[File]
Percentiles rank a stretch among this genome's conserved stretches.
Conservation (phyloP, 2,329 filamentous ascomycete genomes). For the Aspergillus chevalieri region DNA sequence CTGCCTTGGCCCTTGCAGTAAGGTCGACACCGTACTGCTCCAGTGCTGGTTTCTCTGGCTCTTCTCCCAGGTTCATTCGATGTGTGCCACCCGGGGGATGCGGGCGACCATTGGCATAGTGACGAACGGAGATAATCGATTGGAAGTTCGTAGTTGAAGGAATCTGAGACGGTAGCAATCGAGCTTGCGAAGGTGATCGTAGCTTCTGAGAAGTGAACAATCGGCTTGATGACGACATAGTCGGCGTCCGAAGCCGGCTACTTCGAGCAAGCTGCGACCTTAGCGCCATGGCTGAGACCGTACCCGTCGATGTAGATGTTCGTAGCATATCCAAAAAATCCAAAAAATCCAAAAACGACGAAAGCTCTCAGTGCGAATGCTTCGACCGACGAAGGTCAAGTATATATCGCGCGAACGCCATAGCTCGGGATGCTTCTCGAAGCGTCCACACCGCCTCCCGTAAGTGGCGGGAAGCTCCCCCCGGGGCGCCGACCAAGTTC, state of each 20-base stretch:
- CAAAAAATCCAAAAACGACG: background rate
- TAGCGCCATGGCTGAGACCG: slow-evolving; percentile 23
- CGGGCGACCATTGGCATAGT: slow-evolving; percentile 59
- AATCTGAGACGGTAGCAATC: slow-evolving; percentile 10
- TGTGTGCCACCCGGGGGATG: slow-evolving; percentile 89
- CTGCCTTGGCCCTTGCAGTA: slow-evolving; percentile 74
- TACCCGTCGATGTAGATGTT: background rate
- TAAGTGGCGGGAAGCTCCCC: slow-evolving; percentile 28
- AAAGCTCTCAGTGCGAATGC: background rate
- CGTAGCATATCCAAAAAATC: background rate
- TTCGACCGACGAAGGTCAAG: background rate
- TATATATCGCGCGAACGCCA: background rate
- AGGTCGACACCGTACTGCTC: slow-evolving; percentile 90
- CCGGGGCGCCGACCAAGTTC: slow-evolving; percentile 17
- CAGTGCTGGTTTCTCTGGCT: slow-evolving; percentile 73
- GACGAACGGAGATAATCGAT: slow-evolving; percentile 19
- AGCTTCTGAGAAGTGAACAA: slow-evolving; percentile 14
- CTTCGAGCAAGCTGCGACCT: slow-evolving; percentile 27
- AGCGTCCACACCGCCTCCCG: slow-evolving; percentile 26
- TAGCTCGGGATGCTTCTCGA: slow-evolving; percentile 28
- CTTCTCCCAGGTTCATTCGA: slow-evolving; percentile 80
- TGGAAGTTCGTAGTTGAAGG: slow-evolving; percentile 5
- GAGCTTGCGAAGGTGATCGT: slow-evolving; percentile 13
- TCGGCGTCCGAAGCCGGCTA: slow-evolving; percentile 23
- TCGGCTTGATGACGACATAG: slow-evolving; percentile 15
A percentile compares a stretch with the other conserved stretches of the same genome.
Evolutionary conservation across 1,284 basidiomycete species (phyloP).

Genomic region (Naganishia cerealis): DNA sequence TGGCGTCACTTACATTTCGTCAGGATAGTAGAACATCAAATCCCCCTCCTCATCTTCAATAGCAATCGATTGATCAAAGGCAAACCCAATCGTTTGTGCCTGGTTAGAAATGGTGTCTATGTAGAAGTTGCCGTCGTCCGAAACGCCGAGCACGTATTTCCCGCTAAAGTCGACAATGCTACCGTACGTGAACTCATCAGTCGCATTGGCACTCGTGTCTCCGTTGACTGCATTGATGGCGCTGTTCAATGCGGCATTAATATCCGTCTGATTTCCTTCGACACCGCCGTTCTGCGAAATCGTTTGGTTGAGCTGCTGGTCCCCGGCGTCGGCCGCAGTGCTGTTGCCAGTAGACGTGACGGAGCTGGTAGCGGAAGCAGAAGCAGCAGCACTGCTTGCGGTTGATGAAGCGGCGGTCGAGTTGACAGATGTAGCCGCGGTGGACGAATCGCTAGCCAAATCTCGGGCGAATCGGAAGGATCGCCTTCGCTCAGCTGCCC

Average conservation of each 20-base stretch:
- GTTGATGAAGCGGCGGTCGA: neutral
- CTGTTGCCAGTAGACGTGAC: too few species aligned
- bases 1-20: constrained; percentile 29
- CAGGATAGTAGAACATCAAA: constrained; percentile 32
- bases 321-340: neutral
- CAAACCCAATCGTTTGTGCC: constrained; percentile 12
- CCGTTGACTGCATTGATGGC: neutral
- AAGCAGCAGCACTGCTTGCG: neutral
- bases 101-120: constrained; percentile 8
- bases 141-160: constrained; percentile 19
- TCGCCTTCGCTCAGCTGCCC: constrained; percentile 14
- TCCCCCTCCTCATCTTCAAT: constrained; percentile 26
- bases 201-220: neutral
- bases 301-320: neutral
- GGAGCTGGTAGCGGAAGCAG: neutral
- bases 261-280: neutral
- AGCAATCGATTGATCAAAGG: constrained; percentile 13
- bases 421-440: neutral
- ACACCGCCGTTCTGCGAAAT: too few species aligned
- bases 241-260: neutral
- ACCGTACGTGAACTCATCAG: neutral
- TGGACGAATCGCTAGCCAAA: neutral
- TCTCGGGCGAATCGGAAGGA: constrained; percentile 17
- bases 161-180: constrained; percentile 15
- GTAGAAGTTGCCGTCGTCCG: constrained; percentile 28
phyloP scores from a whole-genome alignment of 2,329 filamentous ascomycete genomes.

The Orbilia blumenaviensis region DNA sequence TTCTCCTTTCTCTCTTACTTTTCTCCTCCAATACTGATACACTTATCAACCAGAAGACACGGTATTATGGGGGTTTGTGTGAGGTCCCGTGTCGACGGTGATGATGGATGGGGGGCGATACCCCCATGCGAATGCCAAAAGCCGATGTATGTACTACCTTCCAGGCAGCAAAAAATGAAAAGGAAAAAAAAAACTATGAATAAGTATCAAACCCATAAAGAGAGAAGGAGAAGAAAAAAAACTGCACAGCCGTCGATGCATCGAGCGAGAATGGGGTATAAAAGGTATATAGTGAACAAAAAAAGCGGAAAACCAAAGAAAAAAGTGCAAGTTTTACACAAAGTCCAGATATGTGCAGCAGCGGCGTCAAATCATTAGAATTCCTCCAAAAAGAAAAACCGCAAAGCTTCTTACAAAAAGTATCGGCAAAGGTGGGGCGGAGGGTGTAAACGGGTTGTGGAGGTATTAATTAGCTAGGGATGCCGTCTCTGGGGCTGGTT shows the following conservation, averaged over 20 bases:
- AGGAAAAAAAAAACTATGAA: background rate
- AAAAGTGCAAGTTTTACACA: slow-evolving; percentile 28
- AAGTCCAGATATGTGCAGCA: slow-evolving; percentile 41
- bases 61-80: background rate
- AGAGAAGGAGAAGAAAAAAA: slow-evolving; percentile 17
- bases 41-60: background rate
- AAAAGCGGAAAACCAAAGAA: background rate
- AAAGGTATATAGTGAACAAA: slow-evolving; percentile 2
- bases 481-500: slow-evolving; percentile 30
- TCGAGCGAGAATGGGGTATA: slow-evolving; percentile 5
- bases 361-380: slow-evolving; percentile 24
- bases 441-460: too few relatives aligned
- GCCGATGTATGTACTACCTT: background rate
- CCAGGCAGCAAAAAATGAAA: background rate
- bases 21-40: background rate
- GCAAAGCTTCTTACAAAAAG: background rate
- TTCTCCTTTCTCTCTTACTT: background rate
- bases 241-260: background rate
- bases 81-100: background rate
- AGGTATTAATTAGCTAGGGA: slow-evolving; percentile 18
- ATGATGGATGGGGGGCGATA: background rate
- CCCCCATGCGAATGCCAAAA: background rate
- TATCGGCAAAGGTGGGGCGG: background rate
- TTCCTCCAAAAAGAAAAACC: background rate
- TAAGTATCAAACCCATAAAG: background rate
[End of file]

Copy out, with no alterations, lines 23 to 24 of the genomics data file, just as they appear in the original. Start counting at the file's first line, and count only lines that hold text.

- CTTCTCCCAGGTTCATTCGA: slow-evolving; percentile 80
- TGGAAGTTCGTAGTTGAAGG: slow-evolving; percentile 5